NORFOLK, Va. (NNS) -- The Multi-Cultural Committee held an Asian-American and Pacific Islander Heritage Month presentation on the aft mess decks aboard the aircraft carrier USS Dwight D. Eisenhower (CVN 69) (Ike), May 30.
Sailors filled the seats on the Ike's aft mess decks to participate in the event, uniting to share in the celebration of Asian-American and Pacific Islander customs and ancestry.
"The point is to get exposure to the heritage and culture of the Asian-American and Pacific Island communities," said Capt. Paul Spedero Jr., Ike's commanding officer. "Most importantly, however, it gives us the opportunity to reflect on the sacrifices that Asian-Americans and Pacific Islanders have made while serving our country."
The presentation also celebrated the achievements of prominent Asian-American and Pacific Islander figures. Commander, U.S. Pacific Command, Adm. Harry Harris, Jr. is the highest ranking Asian-American in the U.S. Navy and Florence Smith Finch was the first U.S. Coast Guard Women's Reserve member to receive the Asian-Pacific Campaign ribbon.
"This month is about celebrating the integral role of many Asian-Americans and Pacific Islanders who helped shape this nation," said Chief Information Systems Technician Angel Osouna, master-of-ceremonies for the event. "While many Asian-American and Pacific Island communities have roots that span the globe, many of their success stories are truly American."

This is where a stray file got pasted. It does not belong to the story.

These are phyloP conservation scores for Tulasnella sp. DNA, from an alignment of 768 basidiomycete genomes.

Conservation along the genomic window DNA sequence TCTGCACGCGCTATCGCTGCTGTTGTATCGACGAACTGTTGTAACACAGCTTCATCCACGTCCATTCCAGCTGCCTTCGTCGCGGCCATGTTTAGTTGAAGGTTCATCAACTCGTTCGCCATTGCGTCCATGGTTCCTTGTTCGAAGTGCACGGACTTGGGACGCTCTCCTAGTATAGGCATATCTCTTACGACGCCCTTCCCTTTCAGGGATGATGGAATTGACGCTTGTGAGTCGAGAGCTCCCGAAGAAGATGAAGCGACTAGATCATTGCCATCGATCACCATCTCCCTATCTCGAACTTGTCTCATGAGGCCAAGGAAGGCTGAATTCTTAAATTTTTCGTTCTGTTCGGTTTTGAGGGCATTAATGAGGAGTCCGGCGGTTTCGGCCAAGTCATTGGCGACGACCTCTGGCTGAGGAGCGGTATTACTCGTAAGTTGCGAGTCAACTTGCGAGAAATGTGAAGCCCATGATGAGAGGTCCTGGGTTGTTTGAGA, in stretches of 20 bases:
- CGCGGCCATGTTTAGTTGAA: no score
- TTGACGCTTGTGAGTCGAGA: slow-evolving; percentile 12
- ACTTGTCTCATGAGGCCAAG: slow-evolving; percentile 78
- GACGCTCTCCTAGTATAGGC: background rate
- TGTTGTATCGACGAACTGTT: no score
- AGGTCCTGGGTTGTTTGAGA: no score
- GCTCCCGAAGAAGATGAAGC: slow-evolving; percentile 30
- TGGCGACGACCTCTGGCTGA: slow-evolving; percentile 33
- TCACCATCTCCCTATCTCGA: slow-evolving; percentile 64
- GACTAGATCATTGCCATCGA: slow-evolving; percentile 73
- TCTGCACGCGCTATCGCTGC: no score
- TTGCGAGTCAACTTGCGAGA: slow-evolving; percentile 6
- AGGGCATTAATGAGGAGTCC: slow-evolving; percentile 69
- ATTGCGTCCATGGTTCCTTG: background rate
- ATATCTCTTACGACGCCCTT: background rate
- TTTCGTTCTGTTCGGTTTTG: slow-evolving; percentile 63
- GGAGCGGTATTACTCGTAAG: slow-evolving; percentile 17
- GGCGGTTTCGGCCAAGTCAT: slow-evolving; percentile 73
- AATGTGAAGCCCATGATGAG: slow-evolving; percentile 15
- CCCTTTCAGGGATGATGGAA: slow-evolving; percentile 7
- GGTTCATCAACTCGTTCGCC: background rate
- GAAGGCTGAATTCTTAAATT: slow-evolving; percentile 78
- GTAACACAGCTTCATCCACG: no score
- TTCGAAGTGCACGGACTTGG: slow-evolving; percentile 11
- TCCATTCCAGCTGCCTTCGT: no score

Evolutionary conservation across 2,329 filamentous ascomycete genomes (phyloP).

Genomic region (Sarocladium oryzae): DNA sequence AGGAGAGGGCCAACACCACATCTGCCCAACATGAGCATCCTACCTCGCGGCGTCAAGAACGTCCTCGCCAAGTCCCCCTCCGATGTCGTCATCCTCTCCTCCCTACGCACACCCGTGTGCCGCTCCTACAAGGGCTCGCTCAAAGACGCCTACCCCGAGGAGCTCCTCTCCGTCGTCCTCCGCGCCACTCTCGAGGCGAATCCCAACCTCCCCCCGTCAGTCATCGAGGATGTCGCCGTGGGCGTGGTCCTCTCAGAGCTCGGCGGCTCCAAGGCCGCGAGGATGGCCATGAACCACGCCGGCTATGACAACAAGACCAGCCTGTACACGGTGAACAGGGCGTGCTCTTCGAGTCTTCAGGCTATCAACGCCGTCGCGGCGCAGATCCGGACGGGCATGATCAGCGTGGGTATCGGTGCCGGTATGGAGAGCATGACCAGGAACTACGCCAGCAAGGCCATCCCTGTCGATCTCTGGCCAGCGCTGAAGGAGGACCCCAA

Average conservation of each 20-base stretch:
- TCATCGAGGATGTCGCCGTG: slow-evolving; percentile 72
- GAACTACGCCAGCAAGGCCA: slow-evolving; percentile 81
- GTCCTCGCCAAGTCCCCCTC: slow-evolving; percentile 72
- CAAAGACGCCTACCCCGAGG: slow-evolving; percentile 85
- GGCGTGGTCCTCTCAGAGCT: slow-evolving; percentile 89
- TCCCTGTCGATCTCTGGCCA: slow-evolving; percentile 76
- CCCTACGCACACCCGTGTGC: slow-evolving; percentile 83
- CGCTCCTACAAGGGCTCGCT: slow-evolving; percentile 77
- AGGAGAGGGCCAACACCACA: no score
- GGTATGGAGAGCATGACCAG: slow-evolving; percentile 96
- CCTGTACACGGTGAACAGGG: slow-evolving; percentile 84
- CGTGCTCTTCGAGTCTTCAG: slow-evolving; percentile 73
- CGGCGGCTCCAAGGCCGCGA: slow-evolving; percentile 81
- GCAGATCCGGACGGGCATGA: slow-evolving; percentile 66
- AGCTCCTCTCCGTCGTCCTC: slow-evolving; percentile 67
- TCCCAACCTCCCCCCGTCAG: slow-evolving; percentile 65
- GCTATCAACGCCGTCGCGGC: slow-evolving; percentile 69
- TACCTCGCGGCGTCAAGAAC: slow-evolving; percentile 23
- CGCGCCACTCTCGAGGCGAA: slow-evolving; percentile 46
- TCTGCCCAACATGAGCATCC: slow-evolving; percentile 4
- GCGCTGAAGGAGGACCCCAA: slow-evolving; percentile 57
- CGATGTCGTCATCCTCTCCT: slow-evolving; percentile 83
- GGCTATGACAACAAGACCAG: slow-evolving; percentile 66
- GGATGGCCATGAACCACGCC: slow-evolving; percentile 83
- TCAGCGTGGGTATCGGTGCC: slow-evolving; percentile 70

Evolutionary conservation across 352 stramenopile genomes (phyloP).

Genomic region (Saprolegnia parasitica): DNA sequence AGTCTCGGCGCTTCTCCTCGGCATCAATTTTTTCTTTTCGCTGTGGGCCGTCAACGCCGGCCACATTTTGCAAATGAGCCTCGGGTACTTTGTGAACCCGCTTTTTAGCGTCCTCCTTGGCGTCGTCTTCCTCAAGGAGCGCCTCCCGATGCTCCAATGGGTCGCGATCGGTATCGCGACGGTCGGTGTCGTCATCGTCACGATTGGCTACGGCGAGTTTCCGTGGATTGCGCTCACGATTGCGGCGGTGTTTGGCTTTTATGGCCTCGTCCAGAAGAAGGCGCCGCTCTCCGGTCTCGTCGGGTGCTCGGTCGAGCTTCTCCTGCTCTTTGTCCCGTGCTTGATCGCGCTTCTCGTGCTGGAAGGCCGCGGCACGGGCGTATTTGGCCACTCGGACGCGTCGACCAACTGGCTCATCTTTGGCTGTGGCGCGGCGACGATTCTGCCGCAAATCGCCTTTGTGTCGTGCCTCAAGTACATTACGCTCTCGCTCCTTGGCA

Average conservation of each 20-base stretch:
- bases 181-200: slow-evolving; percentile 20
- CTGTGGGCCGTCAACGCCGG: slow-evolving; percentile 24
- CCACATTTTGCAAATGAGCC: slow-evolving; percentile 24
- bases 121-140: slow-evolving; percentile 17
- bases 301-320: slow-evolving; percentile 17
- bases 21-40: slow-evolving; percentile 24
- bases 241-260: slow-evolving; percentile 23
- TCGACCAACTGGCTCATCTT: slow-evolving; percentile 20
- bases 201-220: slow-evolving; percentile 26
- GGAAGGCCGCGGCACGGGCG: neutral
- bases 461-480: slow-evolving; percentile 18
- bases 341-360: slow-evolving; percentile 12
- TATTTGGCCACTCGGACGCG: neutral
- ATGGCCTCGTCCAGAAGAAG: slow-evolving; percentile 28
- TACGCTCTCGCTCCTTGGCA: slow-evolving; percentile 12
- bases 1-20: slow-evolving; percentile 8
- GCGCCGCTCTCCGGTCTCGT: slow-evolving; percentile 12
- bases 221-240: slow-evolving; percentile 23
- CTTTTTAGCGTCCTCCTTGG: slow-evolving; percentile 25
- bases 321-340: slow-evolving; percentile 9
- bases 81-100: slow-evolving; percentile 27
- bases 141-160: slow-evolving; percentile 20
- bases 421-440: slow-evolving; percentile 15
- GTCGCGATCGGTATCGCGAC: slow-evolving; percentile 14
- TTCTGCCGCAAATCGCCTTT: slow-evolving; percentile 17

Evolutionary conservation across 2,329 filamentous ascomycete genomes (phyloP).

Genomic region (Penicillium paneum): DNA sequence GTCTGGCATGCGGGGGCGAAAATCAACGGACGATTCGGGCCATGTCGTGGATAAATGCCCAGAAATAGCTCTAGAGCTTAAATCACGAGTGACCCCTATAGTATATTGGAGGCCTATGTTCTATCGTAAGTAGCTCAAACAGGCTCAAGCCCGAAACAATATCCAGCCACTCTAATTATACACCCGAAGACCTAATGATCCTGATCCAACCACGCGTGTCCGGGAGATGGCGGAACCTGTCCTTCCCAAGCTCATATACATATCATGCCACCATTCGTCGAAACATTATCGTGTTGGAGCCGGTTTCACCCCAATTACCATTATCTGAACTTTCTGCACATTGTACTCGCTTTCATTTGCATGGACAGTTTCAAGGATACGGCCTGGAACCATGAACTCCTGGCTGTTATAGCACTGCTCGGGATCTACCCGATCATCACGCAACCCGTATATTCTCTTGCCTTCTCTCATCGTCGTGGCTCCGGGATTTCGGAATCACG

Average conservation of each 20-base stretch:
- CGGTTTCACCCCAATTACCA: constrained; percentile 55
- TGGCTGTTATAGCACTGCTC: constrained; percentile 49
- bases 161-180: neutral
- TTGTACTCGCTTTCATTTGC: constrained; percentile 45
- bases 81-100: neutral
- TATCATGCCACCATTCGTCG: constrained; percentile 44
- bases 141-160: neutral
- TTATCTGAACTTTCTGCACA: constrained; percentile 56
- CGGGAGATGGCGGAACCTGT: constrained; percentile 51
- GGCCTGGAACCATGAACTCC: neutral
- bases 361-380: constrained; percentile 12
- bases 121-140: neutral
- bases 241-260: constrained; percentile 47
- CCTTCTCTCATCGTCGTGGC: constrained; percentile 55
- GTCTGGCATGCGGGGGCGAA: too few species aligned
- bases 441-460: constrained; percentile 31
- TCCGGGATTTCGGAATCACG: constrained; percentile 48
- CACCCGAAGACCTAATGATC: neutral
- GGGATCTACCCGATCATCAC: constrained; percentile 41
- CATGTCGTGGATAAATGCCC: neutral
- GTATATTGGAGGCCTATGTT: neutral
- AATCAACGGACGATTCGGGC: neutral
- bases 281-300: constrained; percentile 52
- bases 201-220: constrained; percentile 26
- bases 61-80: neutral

In 1992, May was designated Asian-American and Pacific Islander Heritage Month to recognize the achievements and contributions made to American history by Asian-Americans and Pacific Islanders from more than 56 ethnic groups.
Through many generations, Asian-Americans and Pacific Islanders have established themselves in America's story, contributing their service and loyalty to our nation despite difficult beginnings.
"The Asian-Americans and Pacific Islanders have distinguished themselves in America's community," said Lt. Cmdr. Tzu Chen, guest speaker for the presentation, "I am blessed for the opportunity to be a part of the United States Navy and to be a part of this celebration."
The Navy is a diverse community comprised of a variety of ancestries and backgrounds. These type of celebrations highlight the vast tapestry of cultures and backgrounds, and help boost morale and unity throughout the ship.
"Events like this are important because it spreads culture and heritage," said Fireman Destiny Oliveros. "It's about connecting people and bringing them together."
Additionally, Oliveros said that the presentation inspired acceptance in the workplace.
"When the Navy holds ceremonies like this, it makes me feel more comfortable in working with everyone," Oliveros said. "It makes me feel accepted, like people really want to learn more about me."
The celebration consisted of several presentations, including a demonstration of a traditional Asian greeting - the bow. This is one of many ways performers educated the audience.
"It is about diversity and fun," said Spedero. "However, it's mostly about recognizing the sacrifices made."
USS Dwight D. Eisenhower is pier side during the sustainment phase of the Optimized Fleet Response Plan (OFRP).
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For more news from USS Dwight D. Eisenhower (CVN 69), visit www.navy.mil/local/cvn69/.